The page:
We spend so much time studying generational differences and arguing about what to do with millennials, but hardly anyone recognizes we actually have so much to learn from this generation’s success with social media.
On 60 Minutes, Bill Whitaker asked Kim Kardashian, “Other people sing, or they do comedy. What’s your talent?”
Kardashian: “It is a talent to create a brand that is really successful off of getting people to like you for you.”
Whitaker: “You’ve turned you into an empire, worth in excess of a $100 million dollars, I’ve read.”
Kardashian: “I would think that involves some kind of talent.”
Taylor Swift is the world’s master of building profoundly connected relationships with her fans through the savvy use of social media. Swift is part of a generation of people who used social media throughout their developmental years. What makes Swift so unique within the industry is that she builds these relationships not by touting her glory, but by giving high-quality attention to her fans, asking them to share their needs, wants, joys, fears, and dreams. They become part of a narrative that tightly bonds them to the star.
Swift’s social media practices are brilliant, and her skills represent the types that I promote: high-touch, engaging, and focused on the fans rather than on oneself. CEOs and marketing executives would do well to study her marketing genius.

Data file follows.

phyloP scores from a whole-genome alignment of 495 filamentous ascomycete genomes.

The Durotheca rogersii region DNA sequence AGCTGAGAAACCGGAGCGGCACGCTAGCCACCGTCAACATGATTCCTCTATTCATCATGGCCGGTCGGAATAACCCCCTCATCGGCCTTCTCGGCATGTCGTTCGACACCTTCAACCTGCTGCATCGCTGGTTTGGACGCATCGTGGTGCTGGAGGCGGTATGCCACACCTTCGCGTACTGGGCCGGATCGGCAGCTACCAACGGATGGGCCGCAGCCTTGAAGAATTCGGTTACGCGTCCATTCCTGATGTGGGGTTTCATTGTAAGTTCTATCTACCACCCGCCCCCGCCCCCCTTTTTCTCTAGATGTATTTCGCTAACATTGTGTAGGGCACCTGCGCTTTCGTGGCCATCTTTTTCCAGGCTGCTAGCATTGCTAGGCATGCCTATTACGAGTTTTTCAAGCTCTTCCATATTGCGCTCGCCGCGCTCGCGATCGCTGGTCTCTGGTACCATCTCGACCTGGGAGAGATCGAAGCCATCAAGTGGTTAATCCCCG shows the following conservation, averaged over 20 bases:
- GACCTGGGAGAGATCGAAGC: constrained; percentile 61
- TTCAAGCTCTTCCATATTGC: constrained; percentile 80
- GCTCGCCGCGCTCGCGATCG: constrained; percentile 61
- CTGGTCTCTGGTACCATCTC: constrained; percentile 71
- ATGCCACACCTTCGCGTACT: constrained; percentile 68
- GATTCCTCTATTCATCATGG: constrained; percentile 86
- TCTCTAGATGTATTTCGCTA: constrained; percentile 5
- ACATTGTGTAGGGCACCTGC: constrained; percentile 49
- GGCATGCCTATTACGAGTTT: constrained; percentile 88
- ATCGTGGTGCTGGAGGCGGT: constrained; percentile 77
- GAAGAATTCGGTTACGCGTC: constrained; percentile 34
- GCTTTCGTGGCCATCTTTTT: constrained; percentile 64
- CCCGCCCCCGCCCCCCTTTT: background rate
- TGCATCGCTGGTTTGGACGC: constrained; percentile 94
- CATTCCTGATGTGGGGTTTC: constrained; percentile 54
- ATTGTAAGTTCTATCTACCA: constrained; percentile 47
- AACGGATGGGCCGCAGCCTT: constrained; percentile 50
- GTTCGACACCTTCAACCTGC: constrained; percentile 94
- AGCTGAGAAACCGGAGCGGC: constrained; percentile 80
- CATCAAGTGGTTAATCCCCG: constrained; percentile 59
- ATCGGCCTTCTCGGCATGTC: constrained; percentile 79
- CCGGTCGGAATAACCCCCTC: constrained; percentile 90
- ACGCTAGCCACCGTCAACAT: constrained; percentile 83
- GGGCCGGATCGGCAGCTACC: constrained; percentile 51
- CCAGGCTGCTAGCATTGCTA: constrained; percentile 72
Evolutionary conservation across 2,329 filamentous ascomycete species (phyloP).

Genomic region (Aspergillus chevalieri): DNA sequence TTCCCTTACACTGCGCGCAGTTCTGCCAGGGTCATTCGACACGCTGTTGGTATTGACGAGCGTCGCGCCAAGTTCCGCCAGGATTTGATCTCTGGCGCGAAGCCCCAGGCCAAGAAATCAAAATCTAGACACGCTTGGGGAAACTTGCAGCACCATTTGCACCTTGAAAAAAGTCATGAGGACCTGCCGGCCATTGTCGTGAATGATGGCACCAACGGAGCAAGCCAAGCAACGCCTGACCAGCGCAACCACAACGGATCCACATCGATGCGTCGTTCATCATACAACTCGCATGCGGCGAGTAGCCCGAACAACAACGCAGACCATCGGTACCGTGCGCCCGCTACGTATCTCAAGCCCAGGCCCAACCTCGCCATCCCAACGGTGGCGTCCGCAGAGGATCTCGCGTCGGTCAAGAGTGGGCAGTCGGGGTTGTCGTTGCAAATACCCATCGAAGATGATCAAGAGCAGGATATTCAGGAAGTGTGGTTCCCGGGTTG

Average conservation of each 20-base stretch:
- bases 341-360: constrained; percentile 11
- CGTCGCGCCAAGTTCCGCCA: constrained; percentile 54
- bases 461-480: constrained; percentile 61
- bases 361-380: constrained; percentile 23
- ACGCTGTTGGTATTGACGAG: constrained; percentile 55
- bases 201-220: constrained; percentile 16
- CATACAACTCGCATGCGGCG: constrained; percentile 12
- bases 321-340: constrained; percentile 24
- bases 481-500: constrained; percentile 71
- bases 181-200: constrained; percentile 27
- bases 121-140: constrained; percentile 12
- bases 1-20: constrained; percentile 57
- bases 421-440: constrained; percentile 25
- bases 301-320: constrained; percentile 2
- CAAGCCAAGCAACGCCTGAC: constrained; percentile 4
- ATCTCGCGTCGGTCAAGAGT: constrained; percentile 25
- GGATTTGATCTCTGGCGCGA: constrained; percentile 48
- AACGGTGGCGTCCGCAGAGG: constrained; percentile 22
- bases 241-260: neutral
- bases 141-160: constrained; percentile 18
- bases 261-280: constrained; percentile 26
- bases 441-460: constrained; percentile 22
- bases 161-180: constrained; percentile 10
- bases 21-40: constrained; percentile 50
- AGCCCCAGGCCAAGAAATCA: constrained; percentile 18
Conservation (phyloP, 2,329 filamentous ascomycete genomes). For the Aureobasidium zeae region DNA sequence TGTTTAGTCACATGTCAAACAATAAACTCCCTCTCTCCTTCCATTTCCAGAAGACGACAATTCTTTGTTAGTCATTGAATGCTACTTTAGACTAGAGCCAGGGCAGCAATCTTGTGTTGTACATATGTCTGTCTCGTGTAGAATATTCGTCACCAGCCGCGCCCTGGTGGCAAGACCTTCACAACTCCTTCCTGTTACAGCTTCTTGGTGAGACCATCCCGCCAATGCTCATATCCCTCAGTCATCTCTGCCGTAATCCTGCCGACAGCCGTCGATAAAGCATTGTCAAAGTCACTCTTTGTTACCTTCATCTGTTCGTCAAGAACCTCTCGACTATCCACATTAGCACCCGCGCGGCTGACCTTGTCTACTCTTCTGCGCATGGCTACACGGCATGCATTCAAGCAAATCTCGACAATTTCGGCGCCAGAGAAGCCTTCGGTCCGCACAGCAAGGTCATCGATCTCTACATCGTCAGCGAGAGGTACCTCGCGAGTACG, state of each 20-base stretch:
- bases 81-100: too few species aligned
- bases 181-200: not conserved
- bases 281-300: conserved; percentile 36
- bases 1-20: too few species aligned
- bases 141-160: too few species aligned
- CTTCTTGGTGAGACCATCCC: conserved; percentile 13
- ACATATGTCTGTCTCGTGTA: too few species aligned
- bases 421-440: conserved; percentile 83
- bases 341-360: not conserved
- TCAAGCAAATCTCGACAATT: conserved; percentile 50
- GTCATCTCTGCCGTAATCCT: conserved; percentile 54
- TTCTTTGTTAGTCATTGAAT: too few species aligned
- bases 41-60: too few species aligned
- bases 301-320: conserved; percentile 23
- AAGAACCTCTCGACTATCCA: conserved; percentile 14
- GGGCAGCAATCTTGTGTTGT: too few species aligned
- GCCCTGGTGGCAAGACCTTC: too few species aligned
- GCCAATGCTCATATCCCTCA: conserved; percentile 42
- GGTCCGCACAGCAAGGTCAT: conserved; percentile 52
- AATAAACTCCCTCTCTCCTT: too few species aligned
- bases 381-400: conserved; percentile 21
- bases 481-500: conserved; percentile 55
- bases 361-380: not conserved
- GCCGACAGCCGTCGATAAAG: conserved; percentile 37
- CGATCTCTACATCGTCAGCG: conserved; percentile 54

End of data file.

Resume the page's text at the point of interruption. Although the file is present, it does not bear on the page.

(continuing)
What does this have to do with employee engagement and personal change? We want to not only promote social networking within our organizations, but also give people the kinds of skills that help them rapidly connect with the people who can contribute to their personal and professional growth.
For the last three years, we have turned the social networking process I created to rebuild Inspired Work into a social networking curriculum that is delivered to teams and professionals in both classroom and virtual environments. We teach people how to define their online brands with their profiles and their communications. More importantly, we teach people to never rely on generic site-based communications ever again. We show people how to reach out to prospective connections with messages that are about them rather than about us.
The benefits of building social networking skills are endless. Human resources departments use social media to strengthen recruitment efforts while lowering costs. They quickly and easily establish new sources of business intelligence. They build relationships with other human resources organizations. People develop stronger careers by locating skilled mentors. Financial professionals stay abreast of innovations and trends. Other people realize they love this form of community-building and become skilled bloggers themselves.
When it comes to successful personal change, one obstacle people face is the fear that others will hurt them if they draw healthy attention to themselves. For the vast number of individuals who work very hard to avoid attention, smart social networking can be life-changing.
Developing hands-on social media skills can impact every aspect of organizational performance while transforming confidence levels. When we also add mentorship and peer forums to further develop the skills, we observe new levels of appreciation and awareness for one another.
Reprinted, with permission of the publisher, from The Workplace Engagement Solution © 2017 David Harder. Published by Career Press. All rights reserved.
David Harder is the founder of Inspired Work.